2013 Annual Report Why Inflation Is Very Low, and Why It Matters
Todd Clark and
Edward Knotek ()
Annual Report, 2014, 1-42
One of the Federal Reserve?s mandates is maintaining stable prices. During my more than three decades in the Federal Reserve System, the focus has been primarily on avoiding high and variable inflation, and over most of that period, the Federal Reserve has successfully fulfilled its objective to keep inflation in check. More recently, however, our attention has turned to a less familiar concern?persistently low inflation. While high inflation has well-known costs for economic performance, the problems posed by persistently low inflation can be equally harmful. As its title promises, this year?s annual report essay examines why inflation is low, and why it matters. First, our researchers explore the relatively new phenomenon of low inflation. High inflation rates have been the focus of attention for the last several decades. It has been only in the aftermath of the most recent financial crisis that the Federal Reserve has had to look more carefully at how to guard against both overshooting and undershooting our inflation objective. Our researchers explain why the US economy is currently experiencing a bout of sustained low inflation. Using a range of tools, our researchers have identified two main sources: slow economic growth, which has put very little upward pressure on prices and wages; and special, temporary forces that have held back some prices, such as the deceleration of medical care costs.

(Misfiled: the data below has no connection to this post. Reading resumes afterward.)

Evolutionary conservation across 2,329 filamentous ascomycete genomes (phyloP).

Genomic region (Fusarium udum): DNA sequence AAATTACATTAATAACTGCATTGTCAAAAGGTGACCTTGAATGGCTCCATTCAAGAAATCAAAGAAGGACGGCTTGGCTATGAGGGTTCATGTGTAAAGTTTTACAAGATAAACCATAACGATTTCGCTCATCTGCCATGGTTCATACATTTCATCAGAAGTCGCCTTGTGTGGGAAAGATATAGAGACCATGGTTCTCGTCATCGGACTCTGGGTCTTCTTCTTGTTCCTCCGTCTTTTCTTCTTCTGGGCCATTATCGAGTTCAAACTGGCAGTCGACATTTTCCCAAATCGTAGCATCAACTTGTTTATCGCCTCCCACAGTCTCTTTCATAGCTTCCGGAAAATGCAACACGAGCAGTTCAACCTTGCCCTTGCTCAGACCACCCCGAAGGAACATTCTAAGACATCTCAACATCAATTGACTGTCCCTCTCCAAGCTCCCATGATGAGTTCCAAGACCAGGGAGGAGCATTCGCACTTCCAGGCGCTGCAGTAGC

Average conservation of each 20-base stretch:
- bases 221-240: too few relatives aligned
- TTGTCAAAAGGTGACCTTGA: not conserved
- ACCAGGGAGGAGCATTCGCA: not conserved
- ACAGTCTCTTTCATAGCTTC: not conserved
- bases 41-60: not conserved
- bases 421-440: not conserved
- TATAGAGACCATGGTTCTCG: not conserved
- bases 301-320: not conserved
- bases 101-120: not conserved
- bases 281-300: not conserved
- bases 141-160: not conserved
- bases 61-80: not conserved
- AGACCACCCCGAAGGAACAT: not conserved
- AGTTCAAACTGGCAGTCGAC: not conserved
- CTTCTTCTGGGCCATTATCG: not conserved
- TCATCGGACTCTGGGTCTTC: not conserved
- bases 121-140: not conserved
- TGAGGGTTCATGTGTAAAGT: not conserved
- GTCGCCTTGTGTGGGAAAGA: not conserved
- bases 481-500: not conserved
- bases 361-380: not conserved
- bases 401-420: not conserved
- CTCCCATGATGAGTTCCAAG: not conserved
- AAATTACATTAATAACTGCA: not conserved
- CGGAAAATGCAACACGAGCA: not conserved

Keywords: Inflation (search for similar items in EconPapers)
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